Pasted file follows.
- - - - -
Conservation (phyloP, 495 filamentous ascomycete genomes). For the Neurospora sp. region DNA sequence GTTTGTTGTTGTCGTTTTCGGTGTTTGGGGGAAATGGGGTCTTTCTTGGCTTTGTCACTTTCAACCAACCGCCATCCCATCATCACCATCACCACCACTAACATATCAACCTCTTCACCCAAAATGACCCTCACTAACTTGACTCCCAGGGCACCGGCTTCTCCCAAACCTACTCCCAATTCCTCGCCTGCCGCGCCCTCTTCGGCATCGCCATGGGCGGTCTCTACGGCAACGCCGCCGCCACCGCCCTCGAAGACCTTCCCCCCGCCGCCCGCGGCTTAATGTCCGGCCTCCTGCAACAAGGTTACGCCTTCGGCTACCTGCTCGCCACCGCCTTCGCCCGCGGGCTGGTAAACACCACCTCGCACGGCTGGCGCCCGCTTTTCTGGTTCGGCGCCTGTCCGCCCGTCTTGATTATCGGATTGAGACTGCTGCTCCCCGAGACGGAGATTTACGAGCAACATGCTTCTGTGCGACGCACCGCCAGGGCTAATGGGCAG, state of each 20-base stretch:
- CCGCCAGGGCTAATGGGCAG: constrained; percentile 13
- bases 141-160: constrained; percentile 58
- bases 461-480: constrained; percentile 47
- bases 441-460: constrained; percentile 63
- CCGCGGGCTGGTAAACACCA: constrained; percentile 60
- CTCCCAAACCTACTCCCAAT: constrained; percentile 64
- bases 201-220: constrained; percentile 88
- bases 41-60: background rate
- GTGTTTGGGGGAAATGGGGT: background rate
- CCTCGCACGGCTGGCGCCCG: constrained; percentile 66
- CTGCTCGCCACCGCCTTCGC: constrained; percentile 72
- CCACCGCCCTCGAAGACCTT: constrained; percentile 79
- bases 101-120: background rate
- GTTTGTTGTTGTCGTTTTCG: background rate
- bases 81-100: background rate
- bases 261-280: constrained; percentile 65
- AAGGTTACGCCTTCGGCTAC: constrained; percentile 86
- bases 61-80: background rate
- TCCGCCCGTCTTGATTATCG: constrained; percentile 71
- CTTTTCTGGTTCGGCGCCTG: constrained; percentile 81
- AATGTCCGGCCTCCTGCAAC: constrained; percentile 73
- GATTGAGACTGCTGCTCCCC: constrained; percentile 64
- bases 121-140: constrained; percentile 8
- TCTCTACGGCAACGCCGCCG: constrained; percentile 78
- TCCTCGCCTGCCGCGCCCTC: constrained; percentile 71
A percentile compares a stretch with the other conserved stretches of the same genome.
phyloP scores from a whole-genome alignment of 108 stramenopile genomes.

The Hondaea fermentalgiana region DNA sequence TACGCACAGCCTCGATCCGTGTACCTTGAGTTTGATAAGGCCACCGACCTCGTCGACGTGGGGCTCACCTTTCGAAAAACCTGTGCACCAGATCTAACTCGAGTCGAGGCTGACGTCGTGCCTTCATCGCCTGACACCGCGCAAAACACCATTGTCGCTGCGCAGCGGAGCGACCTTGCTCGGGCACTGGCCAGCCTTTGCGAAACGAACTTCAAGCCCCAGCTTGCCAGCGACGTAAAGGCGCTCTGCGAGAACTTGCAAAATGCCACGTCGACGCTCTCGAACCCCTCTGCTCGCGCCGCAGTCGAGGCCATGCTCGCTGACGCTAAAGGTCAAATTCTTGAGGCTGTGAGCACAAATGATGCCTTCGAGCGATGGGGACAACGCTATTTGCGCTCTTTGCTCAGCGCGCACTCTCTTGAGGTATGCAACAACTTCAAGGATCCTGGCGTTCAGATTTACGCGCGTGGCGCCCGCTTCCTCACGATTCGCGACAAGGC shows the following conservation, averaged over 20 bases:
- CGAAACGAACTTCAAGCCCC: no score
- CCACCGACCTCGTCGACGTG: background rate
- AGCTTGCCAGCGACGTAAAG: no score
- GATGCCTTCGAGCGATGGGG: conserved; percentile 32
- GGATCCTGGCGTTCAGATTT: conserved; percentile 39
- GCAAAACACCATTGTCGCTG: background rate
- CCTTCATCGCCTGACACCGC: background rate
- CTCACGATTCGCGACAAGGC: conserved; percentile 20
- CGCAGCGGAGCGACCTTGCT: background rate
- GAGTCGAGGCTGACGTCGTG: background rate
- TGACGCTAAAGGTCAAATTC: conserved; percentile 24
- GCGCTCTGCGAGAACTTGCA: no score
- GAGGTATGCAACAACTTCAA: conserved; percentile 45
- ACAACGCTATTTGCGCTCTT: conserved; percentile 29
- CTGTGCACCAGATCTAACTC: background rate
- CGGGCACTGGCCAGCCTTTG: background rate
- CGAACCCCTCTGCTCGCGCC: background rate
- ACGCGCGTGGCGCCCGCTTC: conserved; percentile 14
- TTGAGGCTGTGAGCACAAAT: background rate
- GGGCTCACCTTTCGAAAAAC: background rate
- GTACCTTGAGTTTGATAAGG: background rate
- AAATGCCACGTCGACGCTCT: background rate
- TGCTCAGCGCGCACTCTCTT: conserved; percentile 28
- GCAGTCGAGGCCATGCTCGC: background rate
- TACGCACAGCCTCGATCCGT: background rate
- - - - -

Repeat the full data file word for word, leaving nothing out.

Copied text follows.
Conservation (phyloP, 495 filamentous ascomycete genomes). For the Neurospora sp. region DNA sequence GTTTGTTGTTGTCGTTTTCGGTGTTTGGGGGAAATGGGGTCTTTCTTGGCTTTGTCACTTTCAACCAACCGCCATCCCATCATCACCATCACCACCACTAACATATCAACCTCTTCACCCAAAATGACCCTCACTAACTTGACTCCCAGGGCACCGGCTTCTCCCAAACCTACTCCCAATTCCTCGCCTGCCGCGCCCTCTTCGGCATCGCCATGGGCGGTCTCTACGGCAACGCCGCCGCCACCGCCCTCGAAGACCTTCCCCCCGCCGCCCGCGGCTTAATGTCCGGCCTCCTGCAACAAGGTTACGCCTTCGGCTACCTGCTCGCCACCGCCTTCGCCCGCGGGCTGGTAAACACCACCTCGCACGGCTGGCGCCCGCTTTTCTGGTTCGGCGCCTGTCCGCCCGTCTTGATTATCGGATTGAGACTGCTGCTCCCCGAGACGGAGATTTACGAGCAACATGCTTCTGTGCGACGCACCGCCAGGGCTAATGGGCAG, state of each 20-base stretch:
- CCGCCAGGGCTAATGGGCAG: constrained; percentile 13
- bases 141-160: constrained; percentile 58
- bases 461-480: constrained; percentile 47
- bases 441-460: constrained; percentile 63
- CCGCGGGCTGGTAAACACCA: constrained; percentile 60
- CTCCCAAACCTACTCCCAAT: constrained; percentile 64
- bases 201-220: constrained; percentile 88
- bases 41-60: background rate
- GTGTTTGGGGGAAATGGGGT: background rate
- CCTCGCACGGCTGGCGCCCG: constrained; percentile 66
- CTGCTCGCCACCGCCTTCGC: constrained; percentile 72
- CCACCGCCCTCGAAGACCTT: constrained; percentile 79
- bases 101-120: background rate
- GTTTGTTGTTGTCGTTTTCG: background rate
- bases 81-100: background rate
- bases 261-280: constrained; percentile 65
- AAGGTTACGCCTTCGGCTAC: constrained; percentile 86
- bases 61-80: background rate
- TCCGCCCGTCTTGATTATCG: constrained; percentile 71
- CTTTTCTGGTTCGGCGCCTG: constrained; percentile 81
- AATGTCCGGCCTCCTGCAAC: constrained; percentile 73
- GATTGAGACTGCTGCTCCCC: constrained; percentile 64
- bases 121-140: constrained; percentile 8
- TCTCTACGGCAACGCCGCCG: constrained; percentile 78
- TCCTCGCCTGCCGCGCCCTC: constrained; percentile 71
A percentile compares a stretch with the other conserved stretches of the same genome.
phyloP scores from a whole-genome alignment of 108 stramenopile genomes.

The Hondaea fermentalgiana region DNA sequence TACGCACAGCCTCGATCCGTGTACCTTGAGTTTGATAAGGCCACCGACCTCGTCGACGTGGGGCTCACCTTTCGAAAAACCTGTGCACCAGATCTAACTCGAGTCGAGGCTGACGTCGTGCCTTCATCGCCTGACACCGCGCAAAACACCATTGTCGCTGCGCAGCGGAGCGACCTTGCTCGGGCACTGGCCAGCCTTTGCGAAACGAACTTCAAGCCCCAGCTTGCCAGCGACGTAAAGGCGCTCTGCGAGAACTTGCAAAATGCCACGTCGACGCTCTCGAACCCCTCTGCTCGCGCCGCAGTCGAGGCCATGCTCGCTGACGCTAAAGGTCAAATTCTTGAGGCTGTGAGCACAAATGATGCCTTCGAGCGATGGGGACAACGCTATTTGCGCTCTTTGCTCAGCGCGCACTCTCTTGAGGTATGCAACAACTTCAAGGATCCTGGCGTTCAGATTTACGCGCGTGGCGCCCGCTTCCTCACGATTCGCGACAAGGC shows the following conservation, averaged over 20 bases:
- CGAAACGAACTTCAAGCCCC: no score
- CCACCGACCTCGTCGACGTG: background rate
- AGCTTGCCAGCGACGTAAAG: no score
- GATGCCTTCGAGCGATGGGG: conserved; percentile 32
- GGATCCTGGCGTTCAGATTT: conserved; percentile 39
- GCAAAACACCATTGTCGCTG: background rate
- CCTTCATCGCCTGACACCGC: background rate
- CTCACGATTCGCGACAAGGC: conserved; percentile 20
- CGCAGCGGAGCGACCTTGCT: background rate
- GAGTCGAGGCTGACGTCGTG: background rate
- TGACGCTAAAGGTCAAATTC: conserved; percentile 24
- GCGCTCTGCGAGAACTTGCA: no score
- GAGGTATGCAACAACTTCAA: conserved; percentile 45
- ACAACGCTATTTGCGCTCTT: conserved; percentile 29
- CTGTGCACCAGATCTAACTC: background rate
- CGGGCACTGGCCAGCCTTTG: background rate
- CGAACCCCTCTGCTCGCGCC: background rate
- ACGCGCGTGGCGCCCGCTTC: conserved; percentile 14
- TTGAGGCTGTGAGCACAAAT: background rate
- GGGCTCACCTTTCGAAAAAC: background rate
- GTACCTTGAGTTTGATAAGG: background rate
- AAATGCCACGTCGACGCTCT: background rate
- TGCTCAGCGCGCACTCTCTT: conserved; percentile 28
- GCAGTCGAGGCCATGCTCGC: background rate
- TACGCACAGCCTCGATCCGT: background rate